Cellphone MFA is a digital art project that I have been nurturing for a little under a year. The work arose out of my curiosity in, and observations of, the social media landscape. I am something of a social media outsider, a statement with which I am sure my friends would agree. I have never been anything resembling an early adopter, and created my Facebook page under duress from friends who I met at camp that desired to keep in contact with me after our time together had passed. However, through my time on social media, if I have not necessarily been much of an active participant, I have had the occasion to observe. One would truly have to be blind to be unconscious of the rise of the social media culture and all of its associated idiosyncrasies, especially that of the “selfie.”
Perhaps discussing the selfie is now a bit passé… but it is still an important feature in day-to-day existence, having attained a level of normalcy and widespread adoption across generations and social groups worldwide. It is a strange confluence of pop art and celebrity culture. (Just take a look at Kim Kardashian’s book Selfish for an example.) The selfie, along with social media, has created a platform for self-expression, which the average person is able to harness, with the hope of facilitating the potential rise to personal internet celebrity and stardom. It is a democratized form of the self-portrait and is at turns both narcissistic (Google “selfie” and “narcissism” and see what pops up) and an affirmation of self-worth (as exemplified by the body positive movement.)
I’ve existed outside the realm of the selfie for the majority of my time as a social media participant. However, I would be lying if I said that the idea of the selfie and taking selfies was not strangely fascinating to me. One day, I decided that maybe it was time for me to foray into this photographic form, but within the conceptual framework of a work of art, the intention of which was to provide a critical examination of the selfie as a mode of self-expression and legitimate art form, questioning: Are selfies truly art? As soon as I begin to create them, do I manifest my personal narcissism heretofore cunningly concealed and internalized?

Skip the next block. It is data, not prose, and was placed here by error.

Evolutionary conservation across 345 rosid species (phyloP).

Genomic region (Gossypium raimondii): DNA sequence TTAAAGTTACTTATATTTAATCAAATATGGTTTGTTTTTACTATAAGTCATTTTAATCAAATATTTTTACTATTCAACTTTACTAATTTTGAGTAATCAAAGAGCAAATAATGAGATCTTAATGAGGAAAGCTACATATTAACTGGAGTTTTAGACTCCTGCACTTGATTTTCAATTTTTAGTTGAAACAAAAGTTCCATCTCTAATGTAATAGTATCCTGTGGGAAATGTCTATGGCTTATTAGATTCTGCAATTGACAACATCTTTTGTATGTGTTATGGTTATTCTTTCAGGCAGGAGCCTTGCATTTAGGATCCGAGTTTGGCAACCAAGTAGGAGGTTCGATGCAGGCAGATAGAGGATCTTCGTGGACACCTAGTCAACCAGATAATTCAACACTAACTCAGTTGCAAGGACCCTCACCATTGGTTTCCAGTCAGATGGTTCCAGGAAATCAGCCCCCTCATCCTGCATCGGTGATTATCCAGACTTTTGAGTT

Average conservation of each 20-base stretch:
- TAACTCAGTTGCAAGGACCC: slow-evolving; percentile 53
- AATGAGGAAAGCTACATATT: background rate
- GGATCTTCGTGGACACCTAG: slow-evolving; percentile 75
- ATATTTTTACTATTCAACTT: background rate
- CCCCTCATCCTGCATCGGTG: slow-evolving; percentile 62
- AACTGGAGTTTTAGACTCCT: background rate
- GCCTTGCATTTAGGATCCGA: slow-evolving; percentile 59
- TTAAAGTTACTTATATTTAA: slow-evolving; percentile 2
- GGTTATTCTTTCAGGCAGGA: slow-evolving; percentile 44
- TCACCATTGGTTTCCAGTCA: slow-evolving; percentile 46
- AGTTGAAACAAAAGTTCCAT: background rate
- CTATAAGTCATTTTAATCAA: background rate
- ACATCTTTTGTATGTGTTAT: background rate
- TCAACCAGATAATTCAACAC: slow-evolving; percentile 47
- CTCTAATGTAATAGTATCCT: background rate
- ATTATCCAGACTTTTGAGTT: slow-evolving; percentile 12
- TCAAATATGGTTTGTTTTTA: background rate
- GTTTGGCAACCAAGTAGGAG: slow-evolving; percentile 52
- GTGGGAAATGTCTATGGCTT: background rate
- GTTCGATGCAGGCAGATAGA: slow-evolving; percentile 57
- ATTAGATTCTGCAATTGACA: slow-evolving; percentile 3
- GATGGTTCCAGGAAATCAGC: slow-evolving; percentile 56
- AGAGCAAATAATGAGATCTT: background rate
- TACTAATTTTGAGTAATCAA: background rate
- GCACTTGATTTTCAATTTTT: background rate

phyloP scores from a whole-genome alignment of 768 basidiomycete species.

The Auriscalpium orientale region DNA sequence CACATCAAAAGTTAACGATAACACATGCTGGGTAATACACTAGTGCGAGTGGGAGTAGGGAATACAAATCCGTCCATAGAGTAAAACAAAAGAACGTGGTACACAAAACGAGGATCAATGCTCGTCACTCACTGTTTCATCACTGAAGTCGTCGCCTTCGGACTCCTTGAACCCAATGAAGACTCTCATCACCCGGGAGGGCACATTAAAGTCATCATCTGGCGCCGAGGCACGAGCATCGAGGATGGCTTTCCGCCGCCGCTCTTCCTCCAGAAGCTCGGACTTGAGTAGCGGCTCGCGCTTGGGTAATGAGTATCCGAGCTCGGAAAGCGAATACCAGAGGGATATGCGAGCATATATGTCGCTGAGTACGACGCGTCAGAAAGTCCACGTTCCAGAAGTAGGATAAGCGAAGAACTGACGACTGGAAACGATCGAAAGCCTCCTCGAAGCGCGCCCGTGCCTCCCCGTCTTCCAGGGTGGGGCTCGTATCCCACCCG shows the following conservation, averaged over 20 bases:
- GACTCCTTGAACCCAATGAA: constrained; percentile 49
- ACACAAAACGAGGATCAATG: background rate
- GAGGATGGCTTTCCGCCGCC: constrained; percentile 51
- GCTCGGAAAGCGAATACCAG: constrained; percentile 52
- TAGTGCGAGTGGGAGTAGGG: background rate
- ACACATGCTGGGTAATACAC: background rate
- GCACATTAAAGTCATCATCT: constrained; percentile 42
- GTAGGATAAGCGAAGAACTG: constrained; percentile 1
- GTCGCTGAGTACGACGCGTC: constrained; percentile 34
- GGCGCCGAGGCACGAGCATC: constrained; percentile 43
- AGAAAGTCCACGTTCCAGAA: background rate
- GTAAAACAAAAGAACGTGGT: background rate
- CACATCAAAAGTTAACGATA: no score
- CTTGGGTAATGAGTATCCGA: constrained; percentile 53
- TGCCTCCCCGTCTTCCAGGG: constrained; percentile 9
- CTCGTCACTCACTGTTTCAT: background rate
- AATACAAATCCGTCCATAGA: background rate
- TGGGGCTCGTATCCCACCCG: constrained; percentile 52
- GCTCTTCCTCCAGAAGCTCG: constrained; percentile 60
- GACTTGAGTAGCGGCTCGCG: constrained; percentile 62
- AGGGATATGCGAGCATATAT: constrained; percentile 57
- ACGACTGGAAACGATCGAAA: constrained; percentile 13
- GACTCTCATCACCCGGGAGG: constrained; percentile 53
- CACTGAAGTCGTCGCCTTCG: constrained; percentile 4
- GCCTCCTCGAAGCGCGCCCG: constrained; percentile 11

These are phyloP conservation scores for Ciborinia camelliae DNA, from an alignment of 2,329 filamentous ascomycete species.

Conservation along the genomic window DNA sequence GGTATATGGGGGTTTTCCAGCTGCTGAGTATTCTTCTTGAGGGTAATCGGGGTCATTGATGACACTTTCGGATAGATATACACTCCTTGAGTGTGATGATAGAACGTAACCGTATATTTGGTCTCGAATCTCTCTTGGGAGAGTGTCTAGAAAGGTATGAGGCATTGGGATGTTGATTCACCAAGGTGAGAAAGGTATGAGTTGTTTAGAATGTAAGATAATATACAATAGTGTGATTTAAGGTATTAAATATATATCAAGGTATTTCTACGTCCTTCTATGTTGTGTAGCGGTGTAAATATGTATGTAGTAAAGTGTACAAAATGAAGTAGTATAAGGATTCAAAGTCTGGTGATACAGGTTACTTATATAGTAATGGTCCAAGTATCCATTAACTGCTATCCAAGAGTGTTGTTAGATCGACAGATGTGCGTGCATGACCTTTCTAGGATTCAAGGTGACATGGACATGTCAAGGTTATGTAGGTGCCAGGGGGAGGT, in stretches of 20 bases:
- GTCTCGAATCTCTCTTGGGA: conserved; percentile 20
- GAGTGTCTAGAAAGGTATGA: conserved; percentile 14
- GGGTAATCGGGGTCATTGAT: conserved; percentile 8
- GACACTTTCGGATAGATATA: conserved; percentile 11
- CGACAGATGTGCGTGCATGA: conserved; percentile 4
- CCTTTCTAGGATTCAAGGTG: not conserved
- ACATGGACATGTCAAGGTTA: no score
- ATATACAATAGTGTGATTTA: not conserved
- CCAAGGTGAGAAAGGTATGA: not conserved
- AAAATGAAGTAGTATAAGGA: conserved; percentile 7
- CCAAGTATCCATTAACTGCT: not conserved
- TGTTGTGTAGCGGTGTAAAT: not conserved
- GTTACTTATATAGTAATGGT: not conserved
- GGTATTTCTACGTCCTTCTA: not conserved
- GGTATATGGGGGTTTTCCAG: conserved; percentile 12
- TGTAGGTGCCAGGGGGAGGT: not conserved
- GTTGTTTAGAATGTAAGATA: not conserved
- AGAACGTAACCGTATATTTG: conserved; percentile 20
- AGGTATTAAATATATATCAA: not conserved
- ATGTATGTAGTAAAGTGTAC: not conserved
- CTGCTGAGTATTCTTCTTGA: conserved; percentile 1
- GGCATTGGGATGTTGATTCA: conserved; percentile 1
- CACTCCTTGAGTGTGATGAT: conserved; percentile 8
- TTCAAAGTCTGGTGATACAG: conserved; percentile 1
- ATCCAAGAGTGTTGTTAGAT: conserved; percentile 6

Going into the project, my greatest concern was that I would enjoy it too much. If I began to seek out the self-validation and self-affirmation of the selfie, mainlining the social-media induced dopamine straight into my system, would that invalidate my premise, identifying it instead as a flimsy excuse for self-indulgence? Am I truly creating artwork, or descending into self-aggrandizing vapidity and vanity? I am enjoying the creation of these pieces. I downloaded a new photo-editing app on my cellphone specifically for this purpose, and if I were to be completely objective, would now consider Cellphone MFA to be one of my primary hobbies. How can I say that I am not now a participant in the selfie culture? I cannot.
But, is there not an artistic precedent already set for Cellphone MFA? What separates this work from that of, say, Petra Cortright, whose entire career is based on web-cam videos in which the artist parades around in front of the camera in displays that even fall shy of Lena Dunham-esque exhibitionism. The haphazard intentionality displayed in her work (a visual analogue to that of the Instapoets) is legitimized as art through clever branding and orientation within some high concept, which is easily commoditized as innovation.
So, I am left sitting in front of my cellphone, diligently tweaking various visual parameters on a photo editing app— engaging in hobbyist photography all under the auspices of fine art. (One of the few disciplines that allows for technical craftsmanship far below the accepted level of professional work in that particular field (film, sound, etc.), but that is an essay for another day) Like many artists before me, I’ve developed my conceit, and I will stick with it.
I say that Cellphone MFA is art, but does that make it so?
What is art? And who makes it so?
Leave your thoughts below.